The history of the Geiger Counter goes all the way back to 1908 and the scientist Hans Geiger, who first developed his device for detecting ionizing radiation. Subsequently, some years later in 1928, based on suggestions from his colleague Walther Muller, Geiger refined his design to create the Geiger-Muller tube, upon which most contemporary Geiger counters are based.
The classic design consists of a metal tube, the Geiger Mueller or GM tube, usually with a glass or mica window at one end, through which particles enter the device. Through the center of the tube runs a metal wire with a strong positive charge. This sealed tube is filled at low pressure with an inert gas such as argon.
When an ionizing particle enters the device, it collides with gas atoms and strikes electrons from their orbit around the nucleus of the gas atoms. In addition, an ionizing particle striking the outside of the tube can also knock electrons off the metal casing. In either case, these free electrons then are attracted to the positively charged central wire, gaining energy by the attraction. As they approach the wire they knock electrons off other atoms, creating an avalanche or cascade effect which results in a pulse of current large enough to be detected. A "quenching gas" is usually added to the filler gas so that these avalanches will dissipate over time and not continue indefinitely, which would cause inaccuracy or electronic failure.
The Geiger counter can detect the pulses produced by ionizing particles because the metal casing of the Geiger-Muller tube acts as a cathode, with the central wire acting as an anode. The anode transfers the pulses of current through a resistor, where they are converted to pulses of voltage. The voltage pulses are then recorded by a counting device.
Geiger counters are capable of detecting alpha, beta, gamma, and x-radiation, although they cannot determine the type, energy of the detected particles. The design of the specific counter determines how well it can detect the various types of radiation. For example, gamma and x-radiation can penetrate a metal casing without difficulty, but a glass or mica window is necessary to allow the low-penetration particles that comprise alpha and beta radiation to reach the inside of the detector. Other factors, including the gas used to fill the tube, also affect the efficiency of detection.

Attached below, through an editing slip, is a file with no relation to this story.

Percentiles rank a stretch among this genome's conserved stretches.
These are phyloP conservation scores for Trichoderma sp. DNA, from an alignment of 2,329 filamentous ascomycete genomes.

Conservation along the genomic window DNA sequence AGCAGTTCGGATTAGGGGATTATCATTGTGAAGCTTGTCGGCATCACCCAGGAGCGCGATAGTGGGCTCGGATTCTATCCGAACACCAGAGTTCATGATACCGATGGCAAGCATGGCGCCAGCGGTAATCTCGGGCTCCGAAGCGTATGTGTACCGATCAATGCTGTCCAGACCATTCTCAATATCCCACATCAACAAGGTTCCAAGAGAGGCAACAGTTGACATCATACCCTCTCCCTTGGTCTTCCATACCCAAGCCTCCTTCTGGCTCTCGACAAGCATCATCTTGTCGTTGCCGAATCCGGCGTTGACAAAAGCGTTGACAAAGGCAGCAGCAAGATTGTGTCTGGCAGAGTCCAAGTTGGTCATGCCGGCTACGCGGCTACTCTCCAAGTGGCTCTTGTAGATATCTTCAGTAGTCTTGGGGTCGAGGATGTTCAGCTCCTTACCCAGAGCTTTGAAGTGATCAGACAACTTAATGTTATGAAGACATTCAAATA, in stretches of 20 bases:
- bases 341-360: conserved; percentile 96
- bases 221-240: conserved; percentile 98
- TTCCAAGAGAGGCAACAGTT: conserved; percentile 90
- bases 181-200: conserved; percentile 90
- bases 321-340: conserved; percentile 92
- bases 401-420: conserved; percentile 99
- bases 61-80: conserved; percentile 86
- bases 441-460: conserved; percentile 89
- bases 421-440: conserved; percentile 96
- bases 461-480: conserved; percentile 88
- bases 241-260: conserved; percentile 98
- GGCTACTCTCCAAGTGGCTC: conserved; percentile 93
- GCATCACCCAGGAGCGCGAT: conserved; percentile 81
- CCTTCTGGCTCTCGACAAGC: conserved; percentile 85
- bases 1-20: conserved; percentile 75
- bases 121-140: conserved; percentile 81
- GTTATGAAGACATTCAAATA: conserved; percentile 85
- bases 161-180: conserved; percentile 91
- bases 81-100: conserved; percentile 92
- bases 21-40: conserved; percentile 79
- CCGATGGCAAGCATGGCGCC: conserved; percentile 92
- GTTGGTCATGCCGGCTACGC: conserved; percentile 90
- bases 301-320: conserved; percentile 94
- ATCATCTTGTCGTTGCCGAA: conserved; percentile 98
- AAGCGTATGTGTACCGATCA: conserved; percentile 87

The most straightforward reading from a Geiger counter is simply the count of particles detected, or counts per minute (cpm). Conversion to other measures can be misleading, since various designs will detect more or less of any given type of radiation. Nevertheless, a well-constructed and well-calibrated Geiger counter can offer several standard units of measurement, with the understanding that the readings apply only to the types of radiation that particular model is able to accurately detect. The Sievert and the rem are the most common measures of radiation dosage, with 1 Sievert (Sv) equal to 100 rems (R). A rem can be further divided into 1,000 millirems (mR or mrem). The U.S. Nuclear Regulatory Commission (NRC) states that a person in an occupation not involving radioactive materials is exposed to 100 mrem per year of normal background radiation, and should avoid more than 100 additional mrem per year.
The Geiger counter, is sometimes also referred to as a Survey Meter, is different from the dosimeter in that a dosimeter is designed to measure the amount of radiation, of all types, absorbed in a certain amount of time. In simplest terms, a Geiger counter is used to detect radiation in an area or on an object, while a dosimeter is used to monitor radiation exposure to a person over an extended period of time. For example, laboratory technicians who work with radioactive materials use film-badge dosimeters, which are worn for weeks or months, then processed to show the amount of radiation absorbed during that time. If the dosimeters indicate that a laboratory's personnel are receiving unexpected levels of radiation, a Geiger counter would be used to pinpoint the specific source of the unintended radiation